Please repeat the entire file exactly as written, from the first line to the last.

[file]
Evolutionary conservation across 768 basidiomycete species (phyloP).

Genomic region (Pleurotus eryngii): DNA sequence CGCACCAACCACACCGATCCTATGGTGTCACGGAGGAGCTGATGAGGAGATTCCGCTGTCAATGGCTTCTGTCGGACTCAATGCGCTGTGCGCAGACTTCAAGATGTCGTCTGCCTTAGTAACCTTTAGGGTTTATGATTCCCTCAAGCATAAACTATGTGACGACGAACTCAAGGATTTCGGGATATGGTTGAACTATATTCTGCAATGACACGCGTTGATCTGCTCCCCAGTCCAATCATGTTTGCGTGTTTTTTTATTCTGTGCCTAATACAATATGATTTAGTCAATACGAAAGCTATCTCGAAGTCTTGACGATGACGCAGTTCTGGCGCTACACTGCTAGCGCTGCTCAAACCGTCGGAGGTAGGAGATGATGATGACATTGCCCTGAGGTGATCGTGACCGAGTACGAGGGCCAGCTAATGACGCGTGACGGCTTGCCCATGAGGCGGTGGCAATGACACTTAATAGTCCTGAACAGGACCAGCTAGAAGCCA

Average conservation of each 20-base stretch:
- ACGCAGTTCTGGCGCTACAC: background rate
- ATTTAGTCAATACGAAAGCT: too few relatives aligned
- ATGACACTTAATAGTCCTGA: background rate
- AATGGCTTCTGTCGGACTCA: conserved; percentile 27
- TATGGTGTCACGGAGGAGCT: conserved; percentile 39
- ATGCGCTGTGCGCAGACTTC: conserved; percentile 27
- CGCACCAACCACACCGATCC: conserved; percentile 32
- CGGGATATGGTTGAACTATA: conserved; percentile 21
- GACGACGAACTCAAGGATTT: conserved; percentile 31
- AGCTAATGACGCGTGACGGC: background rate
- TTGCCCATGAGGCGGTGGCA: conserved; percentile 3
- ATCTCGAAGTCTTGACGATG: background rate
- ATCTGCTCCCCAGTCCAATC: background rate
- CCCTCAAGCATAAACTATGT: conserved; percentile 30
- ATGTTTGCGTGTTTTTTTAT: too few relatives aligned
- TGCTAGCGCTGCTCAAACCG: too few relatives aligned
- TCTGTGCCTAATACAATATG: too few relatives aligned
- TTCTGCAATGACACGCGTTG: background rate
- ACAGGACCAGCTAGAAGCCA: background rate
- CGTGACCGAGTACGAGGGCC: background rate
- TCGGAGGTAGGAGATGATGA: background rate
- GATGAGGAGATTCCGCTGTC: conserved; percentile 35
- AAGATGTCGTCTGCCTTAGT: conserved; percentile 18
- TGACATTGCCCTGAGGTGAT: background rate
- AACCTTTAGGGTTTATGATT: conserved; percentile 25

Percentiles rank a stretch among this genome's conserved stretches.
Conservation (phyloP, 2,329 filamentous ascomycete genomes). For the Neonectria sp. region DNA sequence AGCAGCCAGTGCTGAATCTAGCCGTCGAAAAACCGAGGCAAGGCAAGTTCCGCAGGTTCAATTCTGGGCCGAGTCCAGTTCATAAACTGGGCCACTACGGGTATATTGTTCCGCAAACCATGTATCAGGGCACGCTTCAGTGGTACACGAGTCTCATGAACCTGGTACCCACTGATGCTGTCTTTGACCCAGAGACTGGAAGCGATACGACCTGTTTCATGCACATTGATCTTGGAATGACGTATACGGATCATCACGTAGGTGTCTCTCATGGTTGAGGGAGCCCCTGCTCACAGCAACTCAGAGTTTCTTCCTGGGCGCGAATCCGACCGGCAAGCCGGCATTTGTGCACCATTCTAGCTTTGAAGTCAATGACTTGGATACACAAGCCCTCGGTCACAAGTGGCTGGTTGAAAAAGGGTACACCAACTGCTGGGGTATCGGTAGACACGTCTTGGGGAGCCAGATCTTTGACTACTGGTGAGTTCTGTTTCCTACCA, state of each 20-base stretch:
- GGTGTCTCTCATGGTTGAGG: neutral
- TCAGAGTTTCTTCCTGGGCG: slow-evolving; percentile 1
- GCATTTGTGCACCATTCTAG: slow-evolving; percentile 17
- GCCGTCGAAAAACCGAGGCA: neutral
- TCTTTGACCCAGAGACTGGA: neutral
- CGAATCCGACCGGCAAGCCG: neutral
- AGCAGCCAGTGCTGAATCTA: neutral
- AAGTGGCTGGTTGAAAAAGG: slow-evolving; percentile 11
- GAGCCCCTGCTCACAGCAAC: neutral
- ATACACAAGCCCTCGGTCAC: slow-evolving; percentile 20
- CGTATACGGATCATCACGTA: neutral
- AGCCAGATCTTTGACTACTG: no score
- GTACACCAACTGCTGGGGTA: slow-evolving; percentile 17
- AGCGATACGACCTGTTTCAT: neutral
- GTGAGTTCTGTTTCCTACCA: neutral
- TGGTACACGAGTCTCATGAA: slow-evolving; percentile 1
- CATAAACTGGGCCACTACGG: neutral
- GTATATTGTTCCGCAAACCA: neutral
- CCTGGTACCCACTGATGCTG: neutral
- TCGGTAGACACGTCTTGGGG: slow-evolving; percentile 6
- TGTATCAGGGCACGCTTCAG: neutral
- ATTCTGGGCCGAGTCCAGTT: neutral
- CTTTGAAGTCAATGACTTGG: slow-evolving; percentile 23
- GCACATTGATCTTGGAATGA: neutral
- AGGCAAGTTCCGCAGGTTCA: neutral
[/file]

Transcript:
Evolutionary conservation across 768 basidiomycete species (phyloP).

Genomic region (Pleurotus eryngii): DNA sequence CGCACCAACCACACCGATCCTATGGTGTCACGGAGGAGCTGATGAGGAGATTCCGCTGTCAATGGCTTCTGTCGGACTCAATGCGCTGTGCGCAGACTTCAAGATGTCGTCTGCCTTAGTAACCTTTAGGGTTTATGATTCCCTCAAGCATAAACTATGTGACGACGAACTCAAGGATTTCGGGATATGGTTGAACTATATTCTGCAATGACACGCGTTGATCTGCTCCCCAGTCCAATCATGTTTGCGTGTTTTTTTATTCTGTGCCTAATACAATATGATTTAGTCAATACGAAAGCTATCTCGAAGTCTTGACGATGACGCAGTTCTGGCGCTACACTGCTAGCGCTGCTCAAACCGTCGGAGGTAGGAGATGATGATGACATTGCCCTGAGGTGATCGTGACCGAGTACGAGGGCCAGCTAATGACGCGTGACGGCTTGCCCATGAGGCGGTGGCAATGACACTTAATAGTCCTGAACAGGACCAGCTAGAAGCCA

Average conservation of each 20-base stretch:
- ACGCAGTTCTGGCGCTACAC: background rate
- ATTTAGTCAATACGAAAGCT: too few relatives aligned
- ATGACACTTAATAGTCCTGA: background rate
- AATGGCTTCTGTCGGACTCA: conserved; percentile 27
- TATGGTGTCACGGAGGAGCT: conserved; percentile 39
- ATGCGCTGTGCGCAGACTTC: conserved; percentile 27
- CGCACCAACCACACCGATCC: conserved; percentile 32
- CGGGATATGGTTGAACTATA: conserved; percentile 21
- GACGACGAACTCAAGGATTT: conserved; percentile 31
- AGCTAATGACGCGTGACGGC: background rate
- TTGCCCATGAGGCGGTGGCA: conserved; percentile 3
- ATCTCGAAGTCTTGACGATG: background rate
- ATCTGCTCCCCAGTCCAATC: background rate
- CCCTCAAGCATAAACTATGT: conserved; percentile 30
- ATGTTTGCGTGTTTTTTTAT: too few relatives aligned
- TGCTAGCGCTGCTCAAACCG: too few relatives aligned
- TCTGTGCCTAATACAATATG: too few relatives aligned
- TTCTGCAATGACACGCGTTG: background rate
- ACAGGACCAGCTAGAAGCCA: background rate
- CGTGACCGAGTACGAGGGCC: background rate
- TCGGAGGTAGGAGATGATGA: background rate
- GATGAGGAGATTCCGCTGTC: conserved; percentile 35
- AAGATGTCGTCTGCCTTAGT: conserved; percentile 18
- TGACATTGCCCTGAGGTGAT: background rate
- AACCTTTAGGGTTTATGATT: conserved; percentile 25

Percentiles rank a stretch among this genome's conserved stretches.
Conservation (phyloP, 2,329 filamentous ascomycete genomes). For the Neonectria sp. region DNA sequence AGCAGCCAGTGCTGAATCTAGCCGTCGAAAAACCGAGGCAAGGCAAGTTCCGCAGGTTCAATTCTGGGCCGAGTCCAGTTCATAAACTGGGCCACTACGGGTATATTGTTCCGCAAACCATGTATCAGGGCACGCTTCAGTGGTACACGAGTCTCATGAACCTGGTACCCACTGATGCTGTCTTTGACCCAGAGACTGGAAGCGATACGACCTGTTTCATGCACATTGATCTTGGAATGACGTATACGGATCATCACGTAGGTGTCTCTCATGGTTGAGGGAGCCCCTGCTCACAGCAACTCAGAGTTTCTTCCTGGGCGCGAATCCGACCGGCAAGCCGGCATTTGTGCACCATTCTAGCTTTGAAGTCAATGACTTGGATACACAAGCCCTCGGTCACAAGTGGCTGGTTGAAAAAGGGTACACCAACTGCTGGGGTATCGGTAGACACGTCTTGGGGAGCCAGATCTTTGACTACTGGTGAGTTCTGTTTCCTACCA, state of each 20-base stretch:
- GGTGTCTCTCATGGTTGAGG: neutral
- TCAGAGTTTCTTCCTGGGCG: slow-evolving; percentile 1
- GCATTTGTGCACCATTCTAG: slow-evolving; percentile 17
- GCCGTCGAAAAACCGAGGCA: neutral
- TCTTTGACCCAGAGACTGGA: neutral
- CGAATCCGACCGGCAAGCCG: neutral
- AGCAGCCAGTGCTGAATCTA: neutral
- AAGTGGCTGGTTGAAAAAGG: slow-evolving; percentile 11
- GAGCCCCTGCTCACAGCAAC: neutral
- ATACACAAGCCCTCGGTCAC: slow-evolving; percentile 20
- CGTATACGGATCATCACGTA: neutral
- AGCCAGATCTTTGACTACTG: no score
- GTACACCAACTGCTGGGGTA: slow-evolving; percentile 17
- AGCGATACGACCTGTTTCAT: neutral
- GTGAGTTCTGTTTCCTACCA: neutral
- TGGTACACGAGTCTCATGAA: slow-evolving; percentile 1
- CATAAACTGGGCCACTACGG: neutral
- GTATATTGTTCCGCAAACCA: neutral
- CCTGGTACCCACTGATGCTG: neutral
- TCGGTAGACACGTCTTGGGG: slow-evolving; percentile 6
- TGTATCAGGGCACGCTTCAG: neutral
- ATTCTGGGCCGAGTCCAGTT: neutral
- CTTTGAAGTCAATGACTTGG: slow-evolving; percentile 23
- GCACATTGATCTTGGAATGA: neutral
- AGGCAAGTTCCGCAGGTTCA: neutral